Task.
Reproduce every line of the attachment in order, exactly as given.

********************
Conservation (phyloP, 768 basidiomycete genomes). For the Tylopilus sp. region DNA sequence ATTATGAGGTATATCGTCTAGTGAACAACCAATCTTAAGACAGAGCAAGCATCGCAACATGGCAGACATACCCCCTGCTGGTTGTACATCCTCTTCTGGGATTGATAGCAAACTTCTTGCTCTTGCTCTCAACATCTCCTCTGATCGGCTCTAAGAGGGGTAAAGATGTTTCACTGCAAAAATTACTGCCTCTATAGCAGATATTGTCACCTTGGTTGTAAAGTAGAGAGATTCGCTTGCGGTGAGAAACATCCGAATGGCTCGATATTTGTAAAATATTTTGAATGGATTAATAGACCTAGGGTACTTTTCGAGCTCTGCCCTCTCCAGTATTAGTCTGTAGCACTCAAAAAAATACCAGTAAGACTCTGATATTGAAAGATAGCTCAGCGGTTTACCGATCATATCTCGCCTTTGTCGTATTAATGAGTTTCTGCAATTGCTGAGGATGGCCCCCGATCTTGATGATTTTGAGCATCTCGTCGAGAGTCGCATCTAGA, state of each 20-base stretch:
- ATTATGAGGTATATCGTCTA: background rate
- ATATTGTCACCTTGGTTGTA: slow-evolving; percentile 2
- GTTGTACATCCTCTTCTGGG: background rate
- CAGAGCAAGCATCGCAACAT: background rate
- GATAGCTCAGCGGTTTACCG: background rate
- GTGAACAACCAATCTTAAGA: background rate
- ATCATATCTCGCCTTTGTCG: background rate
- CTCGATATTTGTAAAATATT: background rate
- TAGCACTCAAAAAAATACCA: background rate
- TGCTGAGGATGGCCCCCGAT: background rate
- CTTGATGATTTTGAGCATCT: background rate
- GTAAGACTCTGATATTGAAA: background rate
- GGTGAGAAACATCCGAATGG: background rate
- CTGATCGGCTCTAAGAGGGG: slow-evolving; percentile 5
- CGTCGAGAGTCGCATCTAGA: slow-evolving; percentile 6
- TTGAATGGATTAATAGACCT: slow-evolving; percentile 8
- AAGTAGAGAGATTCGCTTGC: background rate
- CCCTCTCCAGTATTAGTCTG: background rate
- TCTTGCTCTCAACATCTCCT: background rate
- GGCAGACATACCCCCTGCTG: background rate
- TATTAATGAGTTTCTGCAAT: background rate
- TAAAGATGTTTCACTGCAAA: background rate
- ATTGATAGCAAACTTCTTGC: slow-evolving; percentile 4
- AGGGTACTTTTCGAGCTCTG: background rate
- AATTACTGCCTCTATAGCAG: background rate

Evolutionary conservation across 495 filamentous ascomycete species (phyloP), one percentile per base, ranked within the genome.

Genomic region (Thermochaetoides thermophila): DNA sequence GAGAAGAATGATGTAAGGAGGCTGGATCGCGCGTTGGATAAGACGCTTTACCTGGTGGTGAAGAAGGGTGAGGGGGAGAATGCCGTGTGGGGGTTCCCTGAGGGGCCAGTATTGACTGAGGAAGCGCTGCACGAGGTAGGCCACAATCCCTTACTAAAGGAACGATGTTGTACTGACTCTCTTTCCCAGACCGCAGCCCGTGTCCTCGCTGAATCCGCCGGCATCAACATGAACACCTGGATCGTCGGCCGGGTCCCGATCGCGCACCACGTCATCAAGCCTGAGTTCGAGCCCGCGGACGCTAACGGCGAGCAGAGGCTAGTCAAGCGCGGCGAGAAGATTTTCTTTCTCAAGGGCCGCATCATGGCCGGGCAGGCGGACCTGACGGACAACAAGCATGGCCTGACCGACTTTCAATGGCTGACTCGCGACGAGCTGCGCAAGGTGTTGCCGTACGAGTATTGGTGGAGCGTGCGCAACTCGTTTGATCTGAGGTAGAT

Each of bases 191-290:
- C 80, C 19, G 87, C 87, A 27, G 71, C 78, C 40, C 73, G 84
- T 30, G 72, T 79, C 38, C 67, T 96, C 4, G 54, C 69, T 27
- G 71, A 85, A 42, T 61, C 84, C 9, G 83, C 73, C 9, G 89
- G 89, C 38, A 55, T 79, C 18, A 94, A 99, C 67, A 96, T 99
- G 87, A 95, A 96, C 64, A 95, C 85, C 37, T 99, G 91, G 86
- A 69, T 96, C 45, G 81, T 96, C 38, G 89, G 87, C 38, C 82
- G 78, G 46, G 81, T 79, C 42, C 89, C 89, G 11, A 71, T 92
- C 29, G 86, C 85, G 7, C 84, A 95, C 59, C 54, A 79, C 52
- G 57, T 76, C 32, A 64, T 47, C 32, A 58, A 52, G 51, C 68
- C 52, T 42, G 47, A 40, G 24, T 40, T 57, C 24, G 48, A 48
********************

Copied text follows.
Conservation (phyloP, 768 basidiomycete genomes). For the Tylopilus sp. region DNA sequence ATTATGAGGTATATCGTCTAGTGAACAACCAATCTTAAGACAGAGCAAGCATCGCAACATGGCAGACATACCCCCTGCTGGTTGTACATCCTCTTCTGGGATTGATAGCAAACTTCTTGCTCTTGCTCTCAACATCTCCTCTGATCGGCTCTAAGAGGGGTAAAGATGTTTCACTGCAAAAATTACTGCCTCTATAGCAGATATTGTCACCTTGGTTGTAAAGTAGAGAGATTCGCTTGCGGTGAGAAACATCCGAATGGCTCGATATTTGTAAAATATTTTGAATGGATTAATAGACCTAGGGTACTTTTCGAGCTCTGCCCTCTCCAGTATTAGTCTGTAGCACTCAAAAAAATACCAGTAAGACTCTGATATTGAAAGATAGCTCAGCGGTTTACCGATCATATCTCGCCTTTGTCGTATTAATGAGTTTCTGCAATTGCTGAGGATGGCCCCCGATCTTGATGATTTTGAGCATCTCGTCGAGAGTCGCATCTAGA, state of each 20-base stretch:
- ATTATGAGGTATATCGTCTA: background rate
- ATATTGTCACCTTGGTTGTA: slow-evolving; percentile 2
- GTTGTACATCCTCTTCTGGG: background rate
- CAGAGCAAGCATCGCAACAT: background rate
- GATAGCTCAGCGGTTTACCG: background rate
- GTGAACAACCAATCTTAAGA: background rate
- ATCATATCTCGCCTTTGTCG: background rate
- CTCGATATTTGTAAAATATT: background rate
- TAGCACTCAAAAAAATACCA: background rate
- TGCTGAGGATGGCCCCCGAT: background rate
- CTTGATGATTTTGAGCATCT: background rate
- GTAAGACTCTGATATTGAAA: background rate
- GGTGAGAAACATCCGAATGG: background rate
- CTGATCGGCTCTAAGAGGGG: slow-evolving; percentile 5
- CGTCGAGAGTCGCATCTAGA: slow-evolving; percentile 6
- TTGAATGGATTAATAGACCT: slow-evolving; percentile 8
- AAGTAGAGAGATTCGCTTGC: background rate
- CCCTCTCCAGTATTAGTCTG: background rate
- TCTTGCTCTCAACATCTCCT: background rate
- GGCAGACATACCCCCTGCTG: background rate
- TATTAATGAGTTTCTGCAAT: background rate
- TAAAGATGTTTCACTGCAAA: background rate
- ATTGATAGCAAACTTCTTGC: slow-evolving; percentile 4
- AGGGTACTTTTCGAGCTCTG: background rate
- AATTACTGCCTCTATAGCAG: background rate

Evolutionary conservation across 495 filamentous ascomycete species (phyloP), one percentile per base, ranked within the genome.

Genomic region (Thermochaetoides thermophila): DNA sequence GAGAAGAATGATGTAAGGAGGCTGGATCGCGCGTTGGATAAGACGCTTTACCTGGTGGTGAAGAAGGGTGAGGGGGAGAATGCCGTGTGGGGGTTCCCTGAGGGGCCAGTATTGACTGAGGAAGCGCTGCACGAGGTAGGCCACAATCCCTTACTAAAGGAACGATGTTGTACTGACTCTCTTTCCCAGACCGCAGCCCGTGTCCTCGCTGAATCCGCCGGCATCAACATGAACACCTGGATCGTCGGCCGGGTCCCGATCGCGCACCACGTCATCAAGCCTGAGTTCGAGCCCGCGGACGCTAACGGCGAGCAGAGGCTAGTCAAGCGCGGCGAGAAGATTTTCTTTCTCAAGGGCCGCATCATGGCCGGGCAGGCGGACCTGACGGACAACAAGCATGGCCTGACCGACTTTCAATGGCTGACTCGCGACGAGCTGCGCAAGGTGTTGCCGTACGAGTATTGGTGGAGCGTGCGCAACTCGTTTGATCTGAGGTAGAT

Each of bases 191-290:
- C 80, C 19, G 87, C 87, A 27, G 71, C 78, C 40, C 73, G 84
- T 30, G 72, T 79, C 38, C 67, T 96, C 4, G 54, C 69, T 27
- G 71, A 85, A 42, T 61, C 84, C 9, G 83, C 73, C 9, G 89
- G 89, C 38, A 55, T 79, C 18, A 94, A 99, C 67, A 96, T 99
- G 87, A 95, A 96, C 64, A 95, C 85, C 37, T 99, G 91, G 86
- A 69, T 96, C 45, G 81, T 96, C 38, G 89, G 87, C 38, C 82
- G 78, G 46, G 81, T 79, C 42, C 89, C 89, G 11, A 71, T 92
- C 29, G 86, C 85, G 7, C 84, A 95, C 59, C 54, A 79, C 52
- G 57, T 76, C 32, A 64, T 47, C 32, A 58, A 52, G 51, C 68
- C 52, T 42, G 47, A 40, G 24, T 40, T 57, C 24, G 48, A 48